• I don’t like a lot of things… even shows I really like, I struggle to get into anything that lasts more than 6 episodes…

        To be honest I don’t know much about sociology. It was a long time ago and I’ve forgotten nearly everything but my very pretty, very feminist, radically left wing teacher.

        It is interesting though, how these patterns emerge. I don’t really like sci-fi or fantasy… in my creative writing workshops at university nearly everything was sci-fi or fantasy. Like, at least 80%.

        On an unrelated note, after your piece here last week I did a lot of reading on the Occupy movement which has slightly changed my mind. It still feels like a great opportunity has fizzled out, lacked focus, and lacked leadership… but the scale of involvement is encouraging and it could well be the precursor to something more important (obviously this will have to be after GOT finishes, but fantasy books tend to be quite short, right..?)

  2. Hank says:

    He may be right but I’ll never know. I totally agree wit this quote. There’s usually not a quote as good as this in tv criticism. Usually, these days, there’s a lot of hooey about the symbolism, and the target audience brewing some mystical B.S. and how the outcome is even greater than the some of its… well you know what I’m getting at. TV sucks ass. It’s hype hype hype hype. Movies, music. I think Ted K. had it right. Well, wait, not I don’t. But I don’t like Game of Thrones, and I never have to see it to know why I don’t like it. That’s what she said.

    • Major Weekling says:

      Thanks, man. At the end of the day, what we like is subjective. There are plenty of high-quality things I don’t like, and that’s the way it is.

      Appreciate the read and the comment.

  3. Greg Hansen says:

    I had a very strong feeling I should stay away from that show, and your post proved me right! Figures another Greg would point me in the right direction!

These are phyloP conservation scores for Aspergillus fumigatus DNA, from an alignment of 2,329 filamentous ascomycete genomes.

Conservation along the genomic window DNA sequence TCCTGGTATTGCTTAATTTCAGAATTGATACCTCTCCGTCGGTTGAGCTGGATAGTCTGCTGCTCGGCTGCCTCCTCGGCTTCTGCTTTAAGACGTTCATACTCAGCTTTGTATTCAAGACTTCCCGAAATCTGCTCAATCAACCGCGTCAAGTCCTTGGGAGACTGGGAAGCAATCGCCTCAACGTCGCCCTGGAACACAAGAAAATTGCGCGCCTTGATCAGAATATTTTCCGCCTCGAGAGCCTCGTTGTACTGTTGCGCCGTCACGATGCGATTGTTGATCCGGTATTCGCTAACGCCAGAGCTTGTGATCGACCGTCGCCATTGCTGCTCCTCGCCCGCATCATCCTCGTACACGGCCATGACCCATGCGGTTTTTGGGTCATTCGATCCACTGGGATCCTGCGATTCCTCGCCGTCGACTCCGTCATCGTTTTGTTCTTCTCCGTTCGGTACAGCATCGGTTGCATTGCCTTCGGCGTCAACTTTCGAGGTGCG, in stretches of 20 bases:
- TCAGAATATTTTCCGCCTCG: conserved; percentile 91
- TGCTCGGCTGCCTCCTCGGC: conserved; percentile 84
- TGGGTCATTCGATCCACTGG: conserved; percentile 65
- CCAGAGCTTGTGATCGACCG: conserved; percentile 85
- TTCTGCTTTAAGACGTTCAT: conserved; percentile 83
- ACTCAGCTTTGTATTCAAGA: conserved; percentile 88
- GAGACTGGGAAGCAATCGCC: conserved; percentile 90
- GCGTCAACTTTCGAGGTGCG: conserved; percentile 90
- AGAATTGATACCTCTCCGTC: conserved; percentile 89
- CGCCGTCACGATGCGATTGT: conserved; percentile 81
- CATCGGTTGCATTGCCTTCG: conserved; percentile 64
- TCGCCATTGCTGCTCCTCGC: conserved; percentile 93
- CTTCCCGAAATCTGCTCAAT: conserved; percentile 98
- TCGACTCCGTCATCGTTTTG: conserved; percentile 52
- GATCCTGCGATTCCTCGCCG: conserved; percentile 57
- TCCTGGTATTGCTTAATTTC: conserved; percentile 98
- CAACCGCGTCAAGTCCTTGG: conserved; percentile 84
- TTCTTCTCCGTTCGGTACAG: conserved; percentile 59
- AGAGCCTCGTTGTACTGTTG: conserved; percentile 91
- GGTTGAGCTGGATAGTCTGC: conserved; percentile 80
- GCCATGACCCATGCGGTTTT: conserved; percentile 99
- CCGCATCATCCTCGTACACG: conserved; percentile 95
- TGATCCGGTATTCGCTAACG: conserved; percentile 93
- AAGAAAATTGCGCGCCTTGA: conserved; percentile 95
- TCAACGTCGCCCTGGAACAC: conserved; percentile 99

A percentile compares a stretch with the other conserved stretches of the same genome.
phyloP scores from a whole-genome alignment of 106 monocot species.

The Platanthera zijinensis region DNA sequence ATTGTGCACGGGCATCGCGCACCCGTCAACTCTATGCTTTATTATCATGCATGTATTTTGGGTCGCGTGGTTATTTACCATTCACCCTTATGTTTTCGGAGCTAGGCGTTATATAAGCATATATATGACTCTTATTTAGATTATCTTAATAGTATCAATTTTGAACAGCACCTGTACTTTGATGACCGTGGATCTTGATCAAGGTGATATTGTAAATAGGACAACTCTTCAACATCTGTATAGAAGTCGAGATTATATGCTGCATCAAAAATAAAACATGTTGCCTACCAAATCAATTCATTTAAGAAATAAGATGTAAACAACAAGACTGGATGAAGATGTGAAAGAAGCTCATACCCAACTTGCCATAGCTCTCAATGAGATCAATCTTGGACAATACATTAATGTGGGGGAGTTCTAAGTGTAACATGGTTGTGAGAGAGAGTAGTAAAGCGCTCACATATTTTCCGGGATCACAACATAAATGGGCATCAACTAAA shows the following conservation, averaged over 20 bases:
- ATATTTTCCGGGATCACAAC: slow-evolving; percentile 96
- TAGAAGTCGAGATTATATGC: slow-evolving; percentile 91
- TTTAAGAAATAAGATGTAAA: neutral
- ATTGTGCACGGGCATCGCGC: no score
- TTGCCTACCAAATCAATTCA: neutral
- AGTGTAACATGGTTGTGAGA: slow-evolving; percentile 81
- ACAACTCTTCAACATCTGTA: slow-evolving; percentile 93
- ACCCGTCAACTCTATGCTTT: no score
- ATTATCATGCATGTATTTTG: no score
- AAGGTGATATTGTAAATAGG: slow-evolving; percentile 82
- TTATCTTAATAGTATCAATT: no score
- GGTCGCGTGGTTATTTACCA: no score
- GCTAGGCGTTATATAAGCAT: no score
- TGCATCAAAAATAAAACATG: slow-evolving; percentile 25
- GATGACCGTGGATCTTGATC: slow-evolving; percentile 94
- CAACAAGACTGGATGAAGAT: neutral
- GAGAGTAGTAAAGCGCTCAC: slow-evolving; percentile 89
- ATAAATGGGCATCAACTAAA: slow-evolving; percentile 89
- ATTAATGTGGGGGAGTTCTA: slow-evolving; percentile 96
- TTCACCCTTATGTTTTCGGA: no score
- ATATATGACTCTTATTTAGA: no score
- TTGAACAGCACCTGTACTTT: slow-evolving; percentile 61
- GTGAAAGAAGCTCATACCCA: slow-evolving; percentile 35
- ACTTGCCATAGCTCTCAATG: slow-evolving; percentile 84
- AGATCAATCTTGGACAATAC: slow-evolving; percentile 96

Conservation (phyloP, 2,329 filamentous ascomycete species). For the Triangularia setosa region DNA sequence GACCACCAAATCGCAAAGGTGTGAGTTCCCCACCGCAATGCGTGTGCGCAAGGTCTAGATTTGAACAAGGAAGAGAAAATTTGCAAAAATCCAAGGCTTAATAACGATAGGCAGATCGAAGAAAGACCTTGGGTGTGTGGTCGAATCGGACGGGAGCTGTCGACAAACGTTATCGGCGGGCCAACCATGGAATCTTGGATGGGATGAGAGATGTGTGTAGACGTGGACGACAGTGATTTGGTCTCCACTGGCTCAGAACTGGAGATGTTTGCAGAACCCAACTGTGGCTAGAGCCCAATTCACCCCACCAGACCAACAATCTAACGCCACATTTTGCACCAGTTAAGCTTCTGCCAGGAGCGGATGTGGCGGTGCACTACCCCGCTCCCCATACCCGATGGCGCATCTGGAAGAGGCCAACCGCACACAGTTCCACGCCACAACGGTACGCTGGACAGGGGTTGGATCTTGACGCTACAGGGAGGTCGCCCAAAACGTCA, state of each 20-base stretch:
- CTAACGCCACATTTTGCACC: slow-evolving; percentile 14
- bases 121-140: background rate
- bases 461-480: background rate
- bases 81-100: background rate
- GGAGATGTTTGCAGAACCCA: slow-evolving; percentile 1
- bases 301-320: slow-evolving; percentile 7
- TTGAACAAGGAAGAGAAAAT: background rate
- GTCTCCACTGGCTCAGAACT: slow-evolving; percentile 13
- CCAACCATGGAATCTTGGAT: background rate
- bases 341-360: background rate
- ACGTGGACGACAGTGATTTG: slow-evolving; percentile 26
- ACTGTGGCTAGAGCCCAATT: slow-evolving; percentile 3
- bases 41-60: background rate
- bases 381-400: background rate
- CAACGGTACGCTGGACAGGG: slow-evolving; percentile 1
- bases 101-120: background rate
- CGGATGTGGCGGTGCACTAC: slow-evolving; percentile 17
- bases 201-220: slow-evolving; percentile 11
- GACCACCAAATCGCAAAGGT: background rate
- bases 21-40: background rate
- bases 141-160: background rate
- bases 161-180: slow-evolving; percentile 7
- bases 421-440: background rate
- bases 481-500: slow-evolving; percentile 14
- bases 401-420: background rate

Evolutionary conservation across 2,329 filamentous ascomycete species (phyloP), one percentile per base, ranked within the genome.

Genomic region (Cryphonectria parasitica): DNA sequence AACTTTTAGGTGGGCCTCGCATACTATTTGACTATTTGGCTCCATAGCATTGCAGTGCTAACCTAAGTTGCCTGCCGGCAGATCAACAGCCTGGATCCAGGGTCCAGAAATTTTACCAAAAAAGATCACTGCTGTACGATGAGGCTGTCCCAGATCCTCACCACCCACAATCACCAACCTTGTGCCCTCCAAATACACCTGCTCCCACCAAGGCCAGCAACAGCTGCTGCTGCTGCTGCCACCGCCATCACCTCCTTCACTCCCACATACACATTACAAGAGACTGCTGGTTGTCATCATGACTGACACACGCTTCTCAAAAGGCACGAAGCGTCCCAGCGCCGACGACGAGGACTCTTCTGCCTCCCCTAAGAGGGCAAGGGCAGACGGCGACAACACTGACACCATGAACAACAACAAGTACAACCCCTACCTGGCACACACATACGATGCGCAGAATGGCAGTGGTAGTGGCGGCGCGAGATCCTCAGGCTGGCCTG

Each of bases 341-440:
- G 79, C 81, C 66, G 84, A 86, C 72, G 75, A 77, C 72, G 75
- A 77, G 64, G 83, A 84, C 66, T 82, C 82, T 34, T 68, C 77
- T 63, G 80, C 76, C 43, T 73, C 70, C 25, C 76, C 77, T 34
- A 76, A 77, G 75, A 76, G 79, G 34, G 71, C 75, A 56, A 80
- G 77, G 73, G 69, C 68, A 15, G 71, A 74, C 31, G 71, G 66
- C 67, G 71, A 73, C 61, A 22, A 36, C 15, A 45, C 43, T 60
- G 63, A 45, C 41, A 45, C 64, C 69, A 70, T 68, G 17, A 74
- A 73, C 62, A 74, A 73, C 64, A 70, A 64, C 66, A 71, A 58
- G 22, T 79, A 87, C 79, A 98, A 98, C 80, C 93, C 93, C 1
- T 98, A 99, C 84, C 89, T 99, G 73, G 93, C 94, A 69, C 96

4. Brian Eckert says:

    Re: Draco Malfoy: Nobody plays a cunty, petulant teenager better than a blonde British kid.

  5. maudia lanzotti says:

    You are right…the cruelty,the greasy hair,crazy storylines. I almost threw it in when the evil red haired witch gave birth to a demon, really graphic I might add! Or the two prostitutes sent to the draco malfoy clone were forced to torture each other with a giant dildo.(implied thank the lord) And yet…I appreciate no one is on a cell phone! No one is tapping away at a computer finding out everything. There is good and evil and no political ads, or clever satire about politicians. Hey it’s a fantasy! And it sucks me in every time.

    • Major Weekling says:

      Well, there is George Bush’s head on a pike…but you’ve got a good point.

      Sean said somewhere, on FB I think, that GOT is a show that succeeds despite having no likable characters. Maybe that’s what turns me off. I just don’t care about these people. Although your comment does make me curious.

      Thanks for writing in!

  6. Jennifer Kabat says:

    Just to say I seem to recall you liked John Carter. Your taste might be suspect, Mr Olear.